If I told you that you could have the benefits of a 4-20 and a 5-25 scope all in one scope would you be interested? Of course, companies like Hensoldt, Schmidt and March have been trying to solve this issue with various designs, but all seem to have had their shortcomings. The Hensoldt 3.5-26x56 is a beast at almost 3lbs and its reticle offerings are lacking compared to the competition. The Schmidt 3-27x56 also has some heft at 40 ounces and is fairly long at 15.5”. Both these scopes represent the upper echelon of Alpha class optics with regard to price as they are some of the most expensive scopes on the market today. Years ago, March used their popularity with F-Class and 10x erector designs to inspire a new offering for FFP shooters creating the FFP 3-24x42 which ultimately expanded into the 3-24x52 design. Unlike the Schmidt and Hensoldt the March came in at just under 25 ounces and just over 13 inches, it was both shorter and lighter than the competition, in fact, it is shorter and lighter than almost any FFP optic on the market while offering a class leading 8x erector for scopes of this size. But one of the drawbacks of a short body design with such a high erector is that eyebox and DOF tend to become less forgiving (vs. longer body designs) and the parallax control requires more fine tuning to get focus/parallax just right.
With the rapid rise of PRS and NRL style sports in the USA, many scope manufacturers have been looking for the magic recipe that will gain acceptance of their newly released model within the marketplace. You have the typical manufacturers whose offerings usually turn to gold regardless of how good (or bad) their model might be; you have the upper echelon manufacturers within the “alpha class” and then you have some of the up-and-coming manufacturers who are trying to gain entry into this class, many who OEM out to LOW with very similar designs to other brands. March is arguably the best Japanese riflescope manufacturer today with glass that gives the European alpha class market a run for their money, but with their desire to always push the limits of optical design and limited promotional opportunities in the USA, they have made some headway into the market but not quite the impact that others have. As previously mentioned, March has made quite a bit of headway in the British, Australian and F-Class market here in the US, but the requirements for F-Class and benchrest type sports do not often translate to ideal designs for dynamic sports like PRS and NRL competitions. For one, trying to find a SFP scope in any of the PRS/NRL championship matches is akin to finding the proverbial “needle in a haystack”, you just can’t find them as most of the serious shooters quickly realize the benefits of utilizing the magnification range, dialing down when mirage gets nasty but still having a reticle that works just as well throughout the magnification range and having a reticle that allows you to hold wind and in some circumstances hold elevation but also have turrets that are distinct and accurate enough to spin your solution quickly. One of the most popular scopes since the inception of dynamic shooting sports has been the 5-25x56 design introduced by Schmidt & Bender, which many have copied but few have equaled and far fewer surpassed. One of the reasons for the popularity outside of the alpha class glass with extraordinary resolution and edge to edge clarity is the Depth Of Field (DOF) and forgiving parallax and eyebox. The scope is what I call a “traditional” design which means it has a very long tube and this design lends to forgiving DOF and parallax. Having forgiving eyebox also lends to be able to take shots when you’re not able to get your eye in perfect alignment behind the scope which is something PRS course designers tend to prefer by making rifle/scope position awkward during certain stages.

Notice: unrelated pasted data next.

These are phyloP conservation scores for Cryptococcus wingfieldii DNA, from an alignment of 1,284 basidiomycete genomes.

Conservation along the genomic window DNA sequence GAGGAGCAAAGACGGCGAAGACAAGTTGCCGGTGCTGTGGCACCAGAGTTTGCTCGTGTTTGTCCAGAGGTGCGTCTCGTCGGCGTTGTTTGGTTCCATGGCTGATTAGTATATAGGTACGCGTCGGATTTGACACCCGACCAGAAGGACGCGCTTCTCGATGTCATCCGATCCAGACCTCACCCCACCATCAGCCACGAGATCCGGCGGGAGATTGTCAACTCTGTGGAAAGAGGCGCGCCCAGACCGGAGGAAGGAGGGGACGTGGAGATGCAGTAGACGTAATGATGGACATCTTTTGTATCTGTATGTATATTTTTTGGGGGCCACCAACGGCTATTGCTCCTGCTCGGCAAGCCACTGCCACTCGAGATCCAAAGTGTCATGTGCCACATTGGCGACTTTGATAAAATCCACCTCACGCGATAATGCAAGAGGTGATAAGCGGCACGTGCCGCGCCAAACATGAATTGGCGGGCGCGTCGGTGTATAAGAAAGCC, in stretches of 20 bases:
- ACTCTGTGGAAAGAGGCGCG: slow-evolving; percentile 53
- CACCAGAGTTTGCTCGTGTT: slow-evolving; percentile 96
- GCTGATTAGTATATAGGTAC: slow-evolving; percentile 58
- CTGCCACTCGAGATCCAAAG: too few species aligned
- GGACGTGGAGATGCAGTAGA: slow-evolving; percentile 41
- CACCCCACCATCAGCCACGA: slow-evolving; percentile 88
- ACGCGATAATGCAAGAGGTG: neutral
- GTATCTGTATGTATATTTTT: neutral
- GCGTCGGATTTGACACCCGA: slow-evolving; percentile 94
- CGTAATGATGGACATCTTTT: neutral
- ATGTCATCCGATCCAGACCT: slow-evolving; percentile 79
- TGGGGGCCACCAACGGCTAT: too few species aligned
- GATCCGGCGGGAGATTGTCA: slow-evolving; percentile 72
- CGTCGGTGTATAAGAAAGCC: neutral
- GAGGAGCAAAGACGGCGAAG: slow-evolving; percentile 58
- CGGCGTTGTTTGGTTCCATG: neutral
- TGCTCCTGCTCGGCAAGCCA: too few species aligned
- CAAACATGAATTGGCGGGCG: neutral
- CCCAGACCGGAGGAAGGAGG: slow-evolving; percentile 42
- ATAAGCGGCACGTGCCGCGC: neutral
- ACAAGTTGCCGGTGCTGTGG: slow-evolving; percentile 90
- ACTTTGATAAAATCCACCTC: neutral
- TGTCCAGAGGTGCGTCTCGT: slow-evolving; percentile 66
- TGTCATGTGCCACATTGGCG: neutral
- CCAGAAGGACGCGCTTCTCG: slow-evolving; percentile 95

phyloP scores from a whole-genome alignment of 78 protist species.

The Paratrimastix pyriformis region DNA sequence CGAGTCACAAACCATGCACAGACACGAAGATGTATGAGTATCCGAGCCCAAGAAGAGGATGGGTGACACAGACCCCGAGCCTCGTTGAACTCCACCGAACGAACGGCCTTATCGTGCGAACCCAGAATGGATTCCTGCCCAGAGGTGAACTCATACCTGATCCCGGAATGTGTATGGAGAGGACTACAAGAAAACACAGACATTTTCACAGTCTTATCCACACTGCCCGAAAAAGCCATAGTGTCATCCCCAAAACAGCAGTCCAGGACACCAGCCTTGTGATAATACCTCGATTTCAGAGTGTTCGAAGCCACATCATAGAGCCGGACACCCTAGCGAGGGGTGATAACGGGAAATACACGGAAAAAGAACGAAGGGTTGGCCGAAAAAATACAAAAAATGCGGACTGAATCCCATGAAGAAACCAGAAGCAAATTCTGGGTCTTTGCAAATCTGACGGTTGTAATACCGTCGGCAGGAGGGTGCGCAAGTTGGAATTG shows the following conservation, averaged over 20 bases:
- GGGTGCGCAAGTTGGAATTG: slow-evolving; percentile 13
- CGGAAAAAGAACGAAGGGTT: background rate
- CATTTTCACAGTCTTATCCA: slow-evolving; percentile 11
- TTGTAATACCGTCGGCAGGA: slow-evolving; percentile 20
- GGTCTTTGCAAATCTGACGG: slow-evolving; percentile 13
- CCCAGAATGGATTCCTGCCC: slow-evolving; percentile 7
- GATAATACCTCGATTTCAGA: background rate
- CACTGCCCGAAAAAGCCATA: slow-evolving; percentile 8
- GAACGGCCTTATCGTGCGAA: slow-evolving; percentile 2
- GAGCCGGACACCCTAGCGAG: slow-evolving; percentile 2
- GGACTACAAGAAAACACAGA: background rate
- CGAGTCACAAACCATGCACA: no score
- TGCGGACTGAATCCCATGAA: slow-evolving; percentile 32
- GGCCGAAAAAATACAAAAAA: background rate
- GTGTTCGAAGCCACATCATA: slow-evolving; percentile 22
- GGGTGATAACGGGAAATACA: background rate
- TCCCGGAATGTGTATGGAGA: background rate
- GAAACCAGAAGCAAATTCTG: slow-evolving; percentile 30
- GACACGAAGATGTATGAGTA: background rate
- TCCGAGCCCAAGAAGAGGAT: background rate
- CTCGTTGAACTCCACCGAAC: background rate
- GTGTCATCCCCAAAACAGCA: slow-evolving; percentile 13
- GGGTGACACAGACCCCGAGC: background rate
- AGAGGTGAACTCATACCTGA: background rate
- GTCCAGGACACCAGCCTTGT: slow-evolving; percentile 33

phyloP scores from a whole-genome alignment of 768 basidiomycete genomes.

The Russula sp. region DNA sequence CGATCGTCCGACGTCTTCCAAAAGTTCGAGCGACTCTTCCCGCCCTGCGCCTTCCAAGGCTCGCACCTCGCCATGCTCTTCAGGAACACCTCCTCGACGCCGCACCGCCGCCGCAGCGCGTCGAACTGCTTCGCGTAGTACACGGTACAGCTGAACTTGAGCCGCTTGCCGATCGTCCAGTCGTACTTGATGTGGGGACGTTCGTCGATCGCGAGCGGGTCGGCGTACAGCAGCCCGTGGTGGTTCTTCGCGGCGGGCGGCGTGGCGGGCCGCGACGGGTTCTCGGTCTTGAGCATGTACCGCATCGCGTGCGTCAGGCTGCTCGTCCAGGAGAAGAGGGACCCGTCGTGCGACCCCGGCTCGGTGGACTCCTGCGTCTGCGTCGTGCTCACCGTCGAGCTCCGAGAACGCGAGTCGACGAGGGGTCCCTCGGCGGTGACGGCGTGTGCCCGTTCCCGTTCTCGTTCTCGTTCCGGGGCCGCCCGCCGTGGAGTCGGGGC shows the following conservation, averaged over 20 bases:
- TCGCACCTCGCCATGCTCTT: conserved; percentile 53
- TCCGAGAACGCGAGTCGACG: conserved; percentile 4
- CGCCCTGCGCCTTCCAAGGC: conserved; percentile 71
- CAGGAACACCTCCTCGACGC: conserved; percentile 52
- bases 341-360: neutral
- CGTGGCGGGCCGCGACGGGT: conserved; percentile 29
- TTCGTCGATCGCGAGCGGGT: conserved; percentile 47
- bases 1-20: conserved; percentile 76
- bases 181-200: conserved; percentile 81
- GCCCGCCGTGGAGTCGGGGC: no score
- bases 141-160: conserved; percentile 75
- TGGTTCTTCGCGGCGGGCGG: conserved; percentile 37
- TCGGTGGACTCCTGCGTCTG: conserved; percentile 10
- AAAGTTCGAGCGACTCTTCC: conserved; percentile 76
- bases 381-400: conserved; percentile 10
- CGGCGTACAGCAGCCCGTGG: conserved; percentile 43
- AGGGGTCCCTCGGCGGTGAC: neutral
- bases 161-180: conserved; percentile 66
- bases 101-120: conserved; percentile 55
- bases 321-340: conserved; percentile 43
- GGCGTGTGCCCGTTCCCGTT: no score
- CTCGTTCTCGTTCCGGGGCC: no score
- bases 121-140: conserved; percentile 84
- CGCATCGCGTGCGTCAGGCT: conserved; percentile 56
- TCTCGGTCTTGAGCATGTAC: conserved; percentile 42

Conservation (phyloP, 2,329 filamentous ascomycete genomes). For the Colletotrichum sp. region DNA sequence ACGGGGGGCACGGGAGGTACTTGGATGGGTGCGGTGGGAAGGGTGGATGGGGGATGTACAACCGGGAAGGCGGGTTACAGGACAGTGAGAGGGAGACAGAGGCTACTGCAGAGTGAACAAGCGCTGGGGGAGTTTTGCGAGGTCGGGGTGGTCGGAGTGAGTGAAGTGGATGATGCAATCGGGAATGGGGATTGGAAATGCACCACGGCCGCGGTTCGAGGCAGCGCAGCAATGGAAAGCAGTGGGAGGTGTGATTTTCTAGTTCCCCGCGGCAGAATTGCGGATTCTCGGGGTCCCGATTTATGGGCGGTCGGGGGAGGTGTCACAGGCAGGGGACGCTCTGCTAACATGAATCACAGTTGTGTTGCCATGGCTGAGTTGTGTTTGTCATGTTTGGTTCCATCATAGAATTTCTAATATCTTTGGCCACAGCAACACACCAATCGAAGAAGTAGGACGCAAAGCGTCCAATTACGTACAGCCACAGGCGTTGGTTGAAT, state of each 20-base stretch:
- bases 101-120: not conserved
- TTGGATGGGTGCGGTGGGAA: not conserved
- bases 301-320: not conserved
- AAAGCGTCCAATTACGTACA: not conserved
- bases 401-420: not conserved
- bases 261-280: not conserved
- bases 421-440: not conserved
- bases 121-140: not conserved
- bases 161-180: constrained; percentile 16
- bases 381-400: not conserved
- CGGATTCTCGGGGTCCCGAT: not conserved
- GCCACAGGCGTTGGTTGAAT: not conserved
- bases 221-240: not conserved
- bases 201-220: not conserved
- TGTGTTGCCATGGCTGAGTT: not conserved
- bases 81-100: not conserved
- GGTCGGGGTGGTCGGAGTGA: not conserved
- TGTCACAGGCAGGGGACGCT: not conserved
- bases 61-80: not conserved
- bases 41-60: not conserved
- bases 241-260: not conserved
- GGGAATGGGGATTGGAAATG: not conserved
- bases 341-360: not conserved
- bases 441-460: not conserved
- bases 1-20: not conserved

Frank Galli of Snipers Hide put together a favorable video review ( of the 3-24x52 soon after it first came to market when Kelbly’s was the only distributor in the US. Distributorship soon went to bullets.com but Shiraz (a renowned F-Class competitor) decided to get out of the shooting sports supply business back in 2019 and March had some decisions to make with what to do with the US market. They had just announced a new scope design in the 5-42x56 High Master at SHOT Show 2019, but the announcement came with a lot of scrutiny towards the reticle design that still did not seem to quite make the mark with the FFP crowd. March has always opted for short designs with their FFP scopes but short designs have their challenges to overcome, especially when using high magnification erectors that seem to affect eyebox, DOF and parallax and for this reason (IMO) March has struggled to gain much recognition within PRS/NRL style competitions. Not willing to allow the competition to get the upper hand, March decided to create a brand new scope in the 4.5-28x52 High Master and while it is still an ultra short design, they have opted for a 6.2x erector to help tame the aforementioned challenges inherent to these design parameters. For reticles, March is using the very competent design from Snipers Hide’s own Ilya Koshkin who was responsible for the FML-TR1 reticle first introduced in the 5-42x56 HM, and certain F-class and PRS shooters provided the feedback necessary for the FML-PDK reticle. The illuminated TR1 design is, IMO, one of the best crossover style reticles for long range and hunting while the non-illuminated PDK offers a very thin (non-illuminated) competition oriented reticle. Put together, all these features help make the 4.5-28x52 HM a very compelling scope that should pique the interest of numerous PRS/NRL shooters as well as hunters and long range enthusiasts interested in alpha class optics.
March 4.5-28x52 High Master (HM) and Tangent Theta 5-25x56
If March represents innovation, then Tangent Theta (TT) represents the best you can get in optical/mechanical performance today, true – scopes like the Minox ZP5 and ZCO may come close in optical quality, but there is really no argument to be made with regard to turrets – Tangent is the best (though I would say that the March 5-42 locking turrets and the Schmidt DT II+ come close in quality and feel). After running with my ZCO 4-20x50 for about a year I decided to try out the Tangent Theta, even though I already had a stellar copy of the ZP5, which I could not find any difference optically when compared side by side with the TT. Because I have an AI the toolless zero was a handy feature when I switch barrels, but I am only running two calibers right now and they both zero with less than .5 mrad difference. While I perform these reviews for the benefit of the community, I do have another motive and that is - to benefit me. Yes, it is selfish but let us be honest, I spend my own money on these scopes and can’t be buying a bunch of scopes I don’t plan on using. So, the question is, can the March dethrone the Tangent and earn it’s position on my AI? I should also clarify, I do not expect the March to “outperform” the Tangent Theta; however, I do expect it to perform at a level that where it should fall short will not cause too much angst – meaning it better be pretty darn good.